Sorry Kobe, don’t think we can give it to you on this one. The Black Mamba will have to suffice for now, until you and your men can reconvene and come up with a more mutually agreeable nickname for this year and the remainder of your NBA years. Until then, kindly lay off the hashtagging.

Comments (14)

  1. Everybody seems to be overlooking a detail.

    Wine doesn’t actually get better with age. There’s a peak period where it’s best, but after that it declines in quality. So a 70 year old wine is definitely not better than a 20 year old one in its prime period.

    • …which means that wine in fact DOES get better with age, only to get worse with even more age, which in turn means that at this point in kobe’s career, ‘vino’ actually makes some kind of sense. so, yeah people overlook that lacking inclusion of a squared age term to account for the non-linear correlation between age and quality, but it’s only a metaphore and people get it so who cares.
      (also, vino is still a pretty terrible nickname. andrew just proved that. SCIENCE!)

    • You tried to be a smart-ass-know-it-all but ended up validating the nickname…which is still wacksauce, but thanks to you it makes sense

  2. Maybe Vino refers to usage of “advanced medicine”, as also heralded by his namesake and London gold medaillist Alex Vinokurov….

  3. I think kobe was actually referring to https://twitter.com/AaronRodgers12/status/310266991682412544
    that’s why he said my man gave me a new nickname.

  4. Corny article. Not even funny. Every Kobe Bryant article has thinly veiled “kobe hate” stuff behind it, and while when Trey does it it’s funny; when Andrew Unterberger does it, its not funny and its just lame.

    I mean, the article itself carried a few positive nods to Kobe, all with dismissive tones and phrases before or after to diminish any accomplishment by Bryant. Words such as “of sorts” and phrases after the accomplishment like “rocky evolutions” try to create Kobe as some middle of the road player. Javale Mcgee is having a rocky evolution, Matt Barnes’ evolution has been rocky, to be sure; Lamar Odom, Chauncey Billups, Andre Miller, Raymond Felton, Monta Ellis, Brandon Jennings… i.e. any somewhat solid contributor that once didn’t perform up to their standards and didn’t get the PT one would assume they would get could be termed in having a Rocky Evolution as a main storyline to their career. But, in every one of Kobe’s articles, to find a way to downplay him in a similar fashion, only shows the authors poor grasp of being a sportswriter. I mean, I love Bill Simmons, and he HATES the Lakers, but his writing is even, it’s fair (at least most of the time).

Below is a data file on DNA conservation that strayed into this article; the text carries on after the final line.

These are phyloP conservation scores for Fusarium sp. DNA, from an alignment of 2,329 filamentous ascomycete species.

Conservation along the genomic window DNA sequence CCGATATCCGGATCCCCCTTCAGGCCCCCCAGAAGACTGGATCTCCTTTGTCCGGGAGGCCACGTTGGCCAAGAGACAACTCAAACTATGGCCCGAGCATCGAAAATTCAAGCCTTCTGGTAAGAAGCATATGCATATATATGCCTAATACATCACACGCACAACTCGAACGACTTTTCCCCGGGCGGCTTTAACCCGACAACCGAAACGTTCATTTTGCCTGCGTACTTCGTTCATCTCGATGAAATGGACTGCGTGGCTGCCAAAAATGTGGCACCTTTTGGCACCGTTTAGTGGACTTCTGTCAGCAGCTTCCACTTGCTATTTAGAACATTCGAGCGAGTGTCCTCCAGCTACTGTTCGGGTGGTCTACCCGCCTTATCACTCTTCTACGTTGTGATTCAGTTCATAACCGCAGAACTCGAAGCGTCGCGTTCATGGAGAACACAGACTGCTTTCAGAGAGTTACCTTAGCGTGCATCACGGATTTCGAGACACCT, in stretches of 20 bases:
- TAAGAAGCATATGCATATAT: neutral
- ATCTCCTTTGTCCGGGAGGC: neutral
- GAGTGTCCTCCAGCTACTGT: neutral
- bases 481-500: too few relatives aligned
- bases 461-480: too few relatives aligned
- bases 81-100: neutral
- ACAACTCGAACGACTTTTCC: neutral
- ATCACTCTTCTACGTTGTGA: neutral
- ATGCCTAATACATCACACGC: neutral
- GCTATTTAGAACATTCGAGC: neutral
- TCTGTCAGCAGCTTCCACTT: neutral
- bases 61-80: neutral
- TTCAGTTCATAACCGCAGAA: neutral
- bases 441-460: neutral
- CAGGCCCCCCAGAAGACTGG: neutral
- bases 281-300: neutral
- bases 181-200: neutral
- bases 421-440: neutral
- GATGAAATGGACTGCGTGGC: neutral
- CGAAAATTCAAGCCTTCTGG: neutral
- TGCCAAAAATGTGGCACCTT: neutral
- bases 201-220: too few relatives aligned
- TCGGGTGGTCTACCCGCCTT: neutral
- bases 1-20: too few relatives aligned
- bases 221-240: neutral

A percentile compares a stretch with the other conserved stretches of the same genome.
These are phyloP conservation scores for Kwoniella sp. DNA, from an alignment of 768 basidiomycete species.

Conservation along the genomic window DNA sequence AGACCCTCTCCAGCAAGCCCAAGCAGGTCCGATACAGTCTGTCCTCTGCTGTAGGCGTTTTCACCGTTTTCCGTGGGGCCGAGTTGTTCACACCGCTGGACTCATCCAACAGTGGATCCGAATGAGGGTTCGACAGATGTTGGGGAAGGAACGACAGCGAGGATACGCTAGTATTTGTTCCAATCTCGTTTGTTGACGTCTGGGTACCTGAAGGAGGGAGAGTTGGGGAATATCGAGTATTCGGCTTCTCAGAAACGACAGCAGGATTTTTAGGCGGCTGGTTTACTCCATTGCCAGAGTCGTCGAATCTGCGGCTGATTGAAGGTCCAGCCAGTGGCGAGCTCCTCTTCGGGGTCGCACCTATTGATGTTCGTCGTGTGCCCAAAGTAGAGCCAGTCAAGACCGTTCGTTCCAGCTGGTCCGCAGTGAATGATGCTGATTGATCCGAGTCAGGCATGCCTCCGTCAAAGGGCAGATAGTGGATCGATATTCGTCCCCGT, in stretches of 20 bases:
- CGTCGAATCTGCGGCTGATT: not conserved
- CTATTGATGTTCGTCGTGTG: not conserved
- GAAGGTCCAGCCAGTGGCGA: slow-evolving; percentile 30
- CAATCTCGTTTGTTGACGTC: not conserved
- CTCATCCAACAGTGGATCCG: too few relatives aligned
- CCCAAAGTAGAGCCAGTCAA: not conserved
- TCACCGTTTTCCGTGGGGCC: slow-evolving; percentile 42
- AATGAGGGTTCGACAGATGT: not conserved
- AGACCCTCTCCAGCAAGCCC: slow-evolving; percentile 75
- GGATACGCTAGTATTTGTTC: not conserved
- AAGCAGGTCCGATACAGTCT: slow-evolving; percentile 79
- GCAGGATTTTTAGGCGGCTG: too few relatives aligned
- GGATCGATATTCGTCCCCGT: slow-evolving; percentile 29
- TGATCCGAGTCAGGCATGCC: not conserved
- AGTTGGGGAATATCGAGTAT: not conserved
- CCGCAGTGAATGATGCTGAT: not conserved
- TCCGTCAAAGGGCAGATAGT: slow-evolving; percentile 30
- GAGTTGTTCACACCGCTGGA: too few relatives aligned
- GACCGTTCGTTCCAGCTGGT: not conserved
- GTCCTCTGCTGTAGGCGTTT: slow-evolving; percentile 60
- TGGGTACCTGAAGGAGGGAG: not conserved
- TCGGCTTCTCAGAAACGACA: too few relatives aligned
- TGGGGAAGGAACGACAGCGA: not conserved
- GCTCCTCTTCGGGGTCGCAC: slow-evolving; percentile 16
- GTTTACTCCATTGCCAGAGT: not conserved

This, though, this reads in an unsatisfactory manner. It’s a shame the author can’t be more fair, in any of his pieces, to the player that defined an entire decade of the NBA.

  5. this is pointless

  6. A few points:
    1. Kobe’s game may not have gotten better with age, but it has certainly evolved. And considering his age, it’s better than those of some young turks out there. I hope they’re learning from him.
    2. The nickname “Vino” has already caught on, all over the place.
    3. The nickname has not replaced “Black Mamba”. He will always be that, and yes, people really do call him that.
    4. Kobe is the best thing going on Twitter, bar none.

    • Unfortunately, all this is true, at least in Los Angeles. I am not sure if people actually call him any of his nicknames outside of LA, but the Laker fans call him “Black Mamba” and “Vino” all the time.

      • It’s no more unfortunate than people, including people outside Cleveland and now Miami, calling LeBron “King James”, a name he also gave himself. It is what it is.